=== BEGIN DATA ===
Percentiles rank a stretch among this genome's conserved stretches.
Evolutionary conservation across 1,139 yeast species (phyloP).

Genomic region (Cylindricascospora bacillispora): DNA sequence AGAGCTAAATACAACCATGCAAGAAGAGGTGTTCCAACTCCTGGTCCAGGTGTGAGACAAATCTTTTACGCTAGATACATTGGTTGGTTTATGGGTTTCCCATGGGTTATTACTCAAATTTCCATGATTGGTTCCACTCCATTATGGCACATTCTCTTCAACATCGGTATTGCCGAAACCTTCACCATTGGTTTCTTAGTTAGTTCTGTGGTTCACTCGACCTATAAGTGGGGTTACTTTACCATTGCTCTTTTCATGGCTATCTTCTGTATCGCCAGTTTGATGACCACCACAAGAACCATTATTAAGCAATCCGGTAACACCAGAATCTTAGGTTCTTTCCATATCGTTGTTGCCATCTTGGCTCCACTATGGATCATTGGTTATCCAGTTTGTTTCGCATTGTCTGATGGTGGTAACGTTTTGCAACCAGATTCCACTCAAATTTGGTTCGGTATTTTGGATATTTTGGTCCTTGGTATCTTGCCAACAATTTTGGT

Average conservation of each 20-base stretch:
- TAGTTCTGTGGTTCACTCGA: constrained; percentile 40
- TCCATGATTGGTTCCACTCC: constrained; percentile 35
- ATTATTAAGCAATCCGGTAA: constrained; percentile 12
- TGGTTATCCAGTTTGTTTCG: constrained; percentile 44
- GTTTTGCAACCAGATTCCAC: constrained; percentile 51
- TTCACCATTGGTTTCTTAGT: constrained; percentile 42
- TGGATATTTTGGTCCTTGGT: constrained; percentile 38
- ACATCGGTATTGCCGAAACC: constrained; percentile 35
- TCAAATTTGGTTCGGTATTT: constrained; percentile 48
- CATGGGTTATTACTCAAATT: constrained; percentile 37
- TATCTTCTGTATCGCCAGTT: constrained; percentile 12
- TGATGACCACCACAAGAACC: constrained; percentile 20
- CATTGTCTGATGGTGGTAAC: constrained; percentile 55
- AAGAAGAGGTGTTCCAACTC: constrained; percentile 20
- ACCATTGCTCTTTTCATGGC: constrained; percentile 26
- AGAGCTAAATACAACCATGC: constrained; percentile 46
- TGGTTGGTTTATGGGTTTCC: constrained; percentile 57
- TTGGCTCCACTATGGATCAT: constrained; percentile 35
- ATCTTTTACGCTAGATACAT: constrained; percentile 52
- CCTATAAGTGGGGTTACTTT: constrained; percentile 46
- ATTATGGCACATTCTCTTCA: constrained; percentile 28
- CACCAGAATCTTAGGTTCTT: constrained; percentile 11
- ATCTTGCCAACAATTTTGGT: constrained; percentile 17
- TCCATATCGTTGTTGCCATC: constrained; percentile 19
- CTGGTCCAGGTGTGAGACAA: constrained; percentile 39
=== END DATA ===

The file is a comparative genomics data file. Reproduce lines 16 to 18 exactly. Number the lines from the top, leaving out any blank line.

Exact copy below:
- TGATGACCACCACAAGAACC: constrained; percentile 20
- CATTGTCTGATGGTGGTAAC: constrained; percentile 55
- AAGAAGAGGTGTTCCAACTC: constrained; percentile 20